Safe At Home
Charlesgate knows how important feeling safe and comfortable is to a great quality of life. And, although we can’t come over to winterize your home, we can make sure you have the best information to make sure your own house is well-prepared for the colder months.
To that end, here are four actions that can keep you safe at home.
- Watch the heat. Nearly half of all fires during December through February are due to heating equipment, including furnaces, space heaters, and stovetops. To prevent your memories from going up in flames, remember to:
- Hire a qualified technician to evaluate your heating system before you rely on it, whether it’s a furnace, boiler, or heat pump.
- Use electric heaters with automatic shut-off switches and always follow the manufacturer’s instructions.
- Keep burnable items at least three feet away from any heating equipment.
- Avoid using extension cords and ensure the electrical cords are intact.
- Ensure outside ventilation for fireplaces, wood stoves, or other combustion heaters is working.
- Prepare the pipes. Did you know that almost 30% of homeowner insurance claims are because of water damage and freezing? Cold weather can damage pipes, setting up inconvenient and expensive repair needs in the future.
- Drain outdoor water spigots as well as swimming pools, sprinkler lines, and hoses. Remove and store hoses.
- Turn off inside valves supplying water to outdoor hose bibs to prevent and turn on the outside faucet to allow for water to drain and expand. Leave water taps dripping continuously.
- Consider replacing outdoor faucets with freeze-proof hose bibs or use a Styrofoam cover to provide extra protection.
- Add insulation to unheated areas and use pipe sleeves, heat tape, or heat cable to insulate individual pipes.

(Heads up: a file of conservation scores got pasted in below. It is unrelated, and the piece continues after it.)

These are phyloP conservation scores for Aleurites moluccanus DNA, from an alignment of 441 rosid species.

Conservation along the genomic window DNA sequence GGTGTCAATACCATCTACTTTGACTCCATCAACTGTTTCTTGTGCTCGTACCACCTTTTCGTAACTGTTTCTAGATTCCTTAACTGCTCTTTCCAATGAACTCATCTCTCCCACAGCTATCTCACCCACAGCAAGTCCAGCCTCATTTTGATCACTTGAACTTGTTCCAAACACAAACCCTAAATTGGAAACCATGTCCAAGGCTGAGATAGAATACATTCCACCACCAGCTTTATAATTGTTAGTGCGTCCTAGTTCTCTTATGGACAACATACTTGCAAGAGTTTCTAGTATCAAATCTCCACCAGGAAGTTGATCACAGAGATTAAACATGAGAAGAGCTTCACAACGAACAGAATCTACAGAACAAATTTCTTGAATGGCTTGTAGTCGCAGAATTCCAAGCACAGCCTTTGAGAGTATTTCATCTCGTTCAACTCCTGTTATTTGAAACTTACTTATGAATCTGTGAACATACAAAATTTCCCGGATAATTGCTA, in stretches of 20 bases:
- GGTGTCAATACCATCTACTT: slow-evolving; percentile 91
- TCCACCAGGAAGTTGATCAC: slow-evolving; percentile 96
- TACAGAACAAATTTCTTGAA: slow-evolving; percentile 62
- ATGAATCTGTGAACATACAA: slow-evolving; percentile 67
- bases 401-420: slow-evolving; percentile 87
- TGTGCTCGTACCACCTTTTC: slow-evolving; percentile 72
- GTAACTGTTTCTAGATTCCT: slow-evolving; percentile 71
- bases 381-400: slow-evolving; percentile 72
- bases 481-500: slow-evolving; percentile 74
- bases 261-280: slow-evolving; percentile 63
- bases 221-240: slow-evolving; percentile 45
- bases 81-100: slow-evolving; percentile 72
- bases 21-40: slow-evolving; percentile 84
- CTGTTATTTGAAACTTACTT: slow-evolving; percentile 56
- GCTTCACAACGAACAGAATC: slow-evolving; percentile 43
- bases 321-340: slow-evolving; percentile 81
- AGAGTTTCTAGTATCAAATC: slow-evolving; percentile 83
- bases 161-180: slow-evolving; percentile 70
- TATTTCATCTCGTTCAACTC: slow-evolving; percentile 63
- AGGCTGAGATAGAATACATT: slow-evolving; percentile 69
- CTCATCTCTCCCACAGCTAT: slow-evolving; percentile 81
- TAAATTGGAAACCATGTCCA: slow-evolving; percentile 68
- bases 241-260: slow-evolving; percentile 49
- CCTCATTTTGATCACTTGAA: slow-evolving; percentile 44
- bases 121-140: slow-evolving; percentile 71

- Keep a fresh water supply just in case the pipes become unusable.
- Light the right way. Winter means shorter days and longer nights…as well as bright holiday displays and possible power outages. Shine this winter with care and consideration.
- Replace broken bulbs and light strings before decorating. Use a wooden or fiberglass ladder to prevent shocks.
- Prevent tripping hazards by keeping strands and cords off the ground and dry.
- Remember that indoor lights are not interchangeable with outdoor ones. Look for the UL seal which indicates the lights meet the American National Standards Institute standards.
- Don’t leave open flames of any kind without supervision.
- Have plenty of flashlights with fresh batteries in easy reach in case the power goes out.
- Stay warm and ready. About 1,300 people die every year in the U.S. due to cold weather. Hypothermia is a medical emergency. Infants, the elderly, and individuals with diabetes and heart conditions are at a higher risk.
- Conserve heat by sealing off unused areas, closing drapes, and shutting windows and doors.
- Layer loose-fitting and lightweight clothing. Avoid cotton since it stays wet for a long time.
- Wear outer garments that are waterproof and tightly woven. Make sure to wear a hat.
- Don’t let infants sleep in a cold room. Dress them in warmer clothing like footed pajamas.
- Take breaks from being outside. Rest indoors and rehydrate.
- Eat well-balanced meals and avoid alcohol and caffeine. Hot, sweet beverages or broth are good for keeping warm.
- Keep a survival kit in the car and ensure phones are charged.
Spring will be here before you know it! Until then, protect your home and loved ones. Home is where the heart is safe.